Utena with Juri behind her from the Stage play production of Revolutionary Girl Utena
A shot from the Utena stage production

Perhaps the greatest piece of evidence for the influence of Takarazuka on Utena is in Ikuhara’s unwillingness to admit it. There’s a great exchange in the DVD commentary for Episode 38 when Ikuhara and Utena mangaka  Saito Chiho are asked about the Takarazuka overtones to Utena’s world. In classic fashion, Ikuhara vehemently denies any connection, while Saito politely reminds him that they in fact saw Takarazuka productions together when preparing for Utena, also pointing out how “Takarazuka is a part of the foundation of Japanese shoujo manga culture.” Yet Ikuhara explicitly lays out his reticence to make that connection explicit, describing the shoujo connections that would get lost for those unfamiliar with the connotation of girls with swords in Japan:

Ikuhara: When you make something where the plot is about a girl that fights like a boy and with a sword, in Japan everyone would say, “It’s like Rose of Versailles.” Or “It’s like [Princess Knight].” There’s no doubt that’s what they’d say. I was really struggling with that.’”…  I realized what I actually wanted was to do a project where I could compile the shoujo manga or animations with a girl as a main character into one.

When you make something where the plot is about a girl that fights like a boy and with a sword, in Japan everyone would say, “It’s like Rose of Versailles.” Or “It’s like [Princess Knight].” There’s no doubt that’s what they’d say. I was really struggling with that.’”…  I realized what I actually wanted was to do a project where I could compile the shoujo manga or animations with a girl as a main character into one.

Ikuhara Kunihiko

Ironically, Takarazuka as an institution and commercial giant embodies the exact kind of exploitation and policing of queerness Utena goes to great lengths to criticize. 

Takarazuka’s history can be traced back to the commercial desires of railroad magnate Kobayashi Ichizo, who was trying to boost ticket sales and attract families to travel out to the countryside town of Takarazuka at the end of his train line. In contrast to the traditionalism of Kabuki theater, the pomp and circumstance of Western productions were gaining popularity in early 20th Century Japan, and Kobayashi sought to capitalize on this influence. He dreamed up the idea of an all-female revue, also starkly contrasted with Kabuki, which had been strictly all male since the 1600s. Dubbed the Takarazuka Revue, the troupe debuted in 1914 and quickly grew into a massive production, leading to the construction just a decade later of a theater made to fit 3,000 people, and the birth of a cultural and artistic powerhouse that continues into the present day.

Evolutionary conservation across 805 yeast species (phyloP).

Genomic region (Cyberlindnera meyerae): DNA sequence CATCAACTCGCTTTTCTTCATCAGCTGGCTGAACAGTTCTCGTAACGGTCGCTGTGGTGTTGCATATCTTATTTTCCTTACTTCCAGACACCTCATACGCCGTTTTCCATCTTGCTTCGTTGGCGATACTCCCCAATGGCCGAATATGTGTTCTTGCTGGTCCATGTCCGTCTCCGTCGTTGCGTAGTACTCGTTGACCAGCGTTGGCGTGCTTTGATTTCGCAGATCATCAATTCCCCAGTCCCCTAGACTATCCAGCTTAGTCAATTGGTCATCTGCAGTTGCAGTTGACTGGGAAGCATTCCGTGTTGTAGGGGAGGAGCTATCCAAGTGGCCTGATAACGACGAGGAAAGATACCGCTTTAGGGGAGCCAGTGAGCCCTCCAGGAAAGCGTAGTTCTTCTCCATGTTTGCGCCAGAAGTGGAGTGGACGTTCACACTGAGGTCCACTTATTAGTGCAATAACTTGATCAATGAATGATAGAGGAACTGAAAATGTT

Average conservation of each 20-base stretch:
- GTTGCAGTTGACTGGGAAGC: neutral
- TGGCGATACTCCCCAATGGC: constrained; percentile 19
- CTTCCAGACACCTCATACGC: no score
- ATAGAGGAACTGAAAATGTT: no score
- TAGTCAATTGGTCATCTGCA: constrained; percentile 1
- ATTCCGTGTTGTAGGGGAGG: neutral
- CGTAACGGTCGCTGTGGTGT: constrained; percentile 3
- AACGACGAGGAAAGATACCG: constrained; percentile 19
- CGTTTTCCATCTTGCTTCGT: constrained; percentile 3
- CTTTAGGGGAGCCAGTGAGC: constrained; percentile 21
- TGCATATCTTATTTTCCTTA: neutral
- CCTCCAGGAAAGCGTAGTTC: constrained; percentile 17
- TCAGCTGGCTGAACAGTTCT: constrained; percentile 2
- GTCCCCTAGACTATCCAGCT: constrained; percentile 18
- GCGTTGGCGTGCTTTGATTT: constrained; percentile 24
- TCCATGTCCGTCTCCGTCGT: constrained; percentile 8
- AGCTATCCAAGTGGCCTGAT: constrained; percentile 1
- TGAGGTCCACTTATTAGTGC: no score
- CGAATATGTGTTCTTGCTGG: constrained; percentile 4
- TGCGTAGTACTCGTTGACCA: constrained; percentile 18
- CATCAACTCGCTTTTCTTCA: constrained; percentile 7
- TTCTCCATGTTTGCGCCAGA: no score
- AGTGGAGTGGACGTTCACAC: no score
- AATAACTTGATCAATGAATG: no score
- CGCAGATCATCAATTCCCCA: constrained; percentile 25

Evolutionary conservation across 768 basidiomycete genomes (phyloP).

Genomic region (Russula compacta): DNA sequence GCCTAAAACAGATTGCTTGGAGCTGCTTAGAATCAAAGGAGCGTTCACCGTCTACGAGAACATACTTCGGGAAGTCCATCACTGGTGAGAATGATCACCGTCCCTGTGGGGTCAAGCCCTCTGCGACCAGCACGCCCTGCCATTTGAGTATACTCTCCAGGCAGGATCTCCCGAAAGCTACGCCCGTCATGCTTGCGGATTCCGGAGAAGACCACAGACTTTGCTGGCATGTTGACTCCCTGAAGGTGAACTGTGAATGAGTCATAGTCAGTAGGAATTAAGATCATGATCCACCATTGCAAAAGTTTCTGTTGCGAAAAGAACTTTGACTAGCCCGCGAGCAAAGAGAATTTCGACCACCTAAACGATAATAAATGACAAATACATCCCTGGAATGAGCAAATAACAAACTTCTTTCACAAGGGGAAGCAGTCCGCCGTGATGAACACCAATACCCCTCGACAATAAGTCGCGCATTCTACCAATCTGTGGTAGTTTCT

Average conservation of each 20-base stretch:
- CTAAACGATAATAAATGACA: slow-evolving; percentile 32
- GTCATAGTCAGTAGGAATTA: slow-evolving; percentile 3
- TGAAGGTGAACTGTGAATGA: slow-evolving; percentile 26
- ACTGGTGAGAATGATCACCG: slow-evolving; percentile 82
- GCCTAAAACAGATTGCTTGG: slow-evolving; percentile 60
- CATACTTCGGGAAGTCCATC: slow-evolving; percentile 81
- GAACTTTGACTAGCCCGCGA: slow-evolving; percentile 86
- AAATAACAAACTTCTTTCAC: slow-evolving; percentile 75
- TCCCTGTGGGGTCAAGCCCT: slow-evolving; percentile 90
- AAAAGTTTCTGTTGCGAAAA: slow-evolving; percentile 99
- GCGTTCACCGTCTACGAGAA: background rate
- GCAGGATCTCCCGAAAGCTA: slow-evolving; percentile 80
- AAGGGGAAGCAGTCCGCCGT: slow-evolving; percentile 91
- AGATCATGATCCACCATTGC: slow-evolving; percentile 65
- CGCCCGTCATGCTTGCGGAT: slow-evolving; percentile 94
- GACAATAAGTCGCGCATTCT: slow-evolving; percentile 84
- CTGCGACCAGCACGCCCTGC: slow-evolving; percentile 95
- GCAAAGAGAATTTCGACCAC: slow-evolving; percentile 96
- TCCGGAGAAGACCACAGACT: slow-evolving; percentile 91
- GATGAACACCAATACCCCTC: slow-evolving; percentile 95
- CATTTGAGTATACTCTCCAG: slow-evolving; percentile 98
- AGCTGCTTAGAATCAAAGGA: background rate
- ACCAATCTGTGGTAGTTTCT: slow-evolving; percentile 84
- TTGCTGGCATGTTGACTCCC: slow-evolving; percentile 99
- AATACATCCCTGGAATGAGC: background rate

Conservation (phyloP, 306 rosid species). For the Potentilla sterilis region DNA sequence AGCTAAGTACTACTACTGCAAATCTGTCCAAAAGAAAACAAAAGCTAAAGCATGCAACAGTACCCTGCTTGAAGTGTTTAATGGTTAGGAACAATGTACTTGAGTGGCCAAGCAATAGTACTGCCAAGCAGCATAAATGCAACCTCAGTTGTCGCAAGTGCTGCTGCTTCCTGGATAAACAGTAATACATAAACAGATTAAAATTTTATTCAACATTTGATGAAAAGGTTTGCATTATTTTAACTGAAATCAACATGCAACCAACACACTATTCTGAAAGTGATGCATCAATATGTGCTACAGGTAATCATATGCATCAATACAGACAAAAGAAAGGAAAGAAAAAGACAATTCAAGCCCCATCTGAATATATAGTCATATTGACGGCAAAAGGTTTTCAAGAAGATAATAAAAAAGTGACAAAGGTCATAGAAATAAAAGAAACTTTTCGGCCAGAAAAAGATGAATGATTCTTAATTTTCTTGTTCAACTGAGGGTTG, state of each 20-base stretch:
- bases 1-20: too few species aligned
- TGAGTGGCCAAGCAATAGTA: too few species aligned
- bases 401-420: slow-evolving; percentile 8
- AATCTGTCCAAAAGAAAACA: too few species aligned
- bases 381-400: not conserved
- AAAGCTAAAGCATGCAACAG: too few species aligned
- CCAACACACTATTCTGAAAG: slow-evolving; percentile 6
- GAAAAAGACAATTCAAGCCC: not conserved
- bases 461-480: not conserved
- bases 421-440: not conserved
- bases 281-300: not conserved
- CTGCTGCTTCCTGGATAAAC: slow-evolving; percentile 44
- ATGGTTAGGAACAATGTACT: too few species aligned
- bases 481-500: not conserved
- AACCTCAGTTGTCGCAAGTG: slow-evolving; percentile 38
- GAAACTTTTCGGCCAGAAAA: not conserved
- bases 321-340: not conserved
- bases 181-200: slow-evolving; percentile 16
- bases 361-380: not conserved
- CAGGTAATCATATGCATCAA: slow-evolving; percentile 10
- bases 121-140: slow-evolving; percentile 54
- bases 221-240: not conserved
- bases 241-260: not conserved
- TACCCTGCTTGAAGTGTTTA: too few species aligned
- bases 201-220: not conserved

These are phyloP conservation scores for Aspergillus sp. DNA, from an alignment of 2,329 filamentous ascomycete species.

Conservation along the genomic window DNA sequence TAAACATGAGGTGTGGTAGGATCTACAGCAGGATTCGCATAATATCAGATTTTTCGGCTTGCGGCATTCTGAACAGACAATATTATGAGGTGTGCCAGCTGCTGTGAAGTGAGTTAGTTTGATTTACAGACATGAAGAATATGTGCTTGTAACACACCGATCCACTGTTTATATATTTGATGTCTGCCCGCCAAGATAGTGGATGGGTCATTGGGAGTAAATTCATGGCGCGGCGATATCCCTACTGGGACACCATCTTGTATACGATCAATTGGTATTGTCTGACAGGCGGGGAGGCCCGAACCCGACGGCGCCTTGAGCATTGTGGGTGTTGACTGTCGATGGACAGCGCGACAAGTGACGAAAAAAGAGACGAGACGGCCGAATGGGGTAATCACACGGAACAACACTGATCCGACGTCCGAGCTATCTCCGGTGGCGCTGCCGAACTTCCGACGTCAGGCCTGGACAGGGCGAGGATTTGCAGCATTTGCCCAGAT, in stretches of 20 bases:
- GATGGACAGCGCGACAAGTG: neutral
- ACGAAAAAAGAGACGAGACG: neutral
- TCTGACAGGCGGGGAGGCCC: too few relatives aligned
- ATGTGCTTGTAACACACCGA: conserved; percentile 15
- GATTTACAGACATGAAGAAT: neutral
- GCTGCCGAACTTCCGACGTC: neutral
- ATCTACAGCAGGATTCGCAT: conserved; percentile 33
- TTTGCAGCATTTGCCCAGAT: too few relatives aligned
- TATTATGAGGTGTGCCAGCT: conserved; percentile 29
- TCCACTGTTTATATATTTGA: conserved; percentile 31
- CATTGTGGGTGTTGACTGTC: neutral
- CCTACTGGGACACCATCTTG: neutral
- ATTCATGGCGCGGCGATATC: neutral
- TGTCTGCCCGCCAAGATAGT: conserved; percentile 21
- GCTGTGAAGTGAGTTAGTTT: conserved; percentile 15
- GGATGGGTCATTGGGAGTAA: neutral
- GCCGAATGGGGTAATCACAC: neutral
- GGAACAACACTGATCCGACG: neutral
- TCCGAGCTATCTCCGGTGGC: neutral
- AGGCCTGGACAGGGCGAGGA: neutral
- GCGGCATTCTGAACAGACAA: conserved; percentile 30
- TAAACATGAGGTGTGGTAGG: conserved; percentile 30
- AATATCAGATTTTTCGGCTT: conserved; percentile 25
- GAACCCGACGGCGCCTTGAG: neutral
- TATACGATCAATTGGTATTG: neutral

An image of the Rose of Versailles theatre show where a series of French aristocrats in military regalia are pointing a sword in the air, with Lady Oscar in the center
A Takarazuka production of Rose of Versailles

In spite of the queerness inherent in an all-female theater troupe acting out romances in productions like Rose of Versailles or even Gone With the Wind, Kobayashi wanted Takarazuka to reinforce gender norms, not transcend them. Actors were selected from higher class backgrounds and restrictions were placed on their sexual activity. Gender roles within productions often highlighted the power and machismo of the cast performing male roles and the submissiveness of those performing female roles.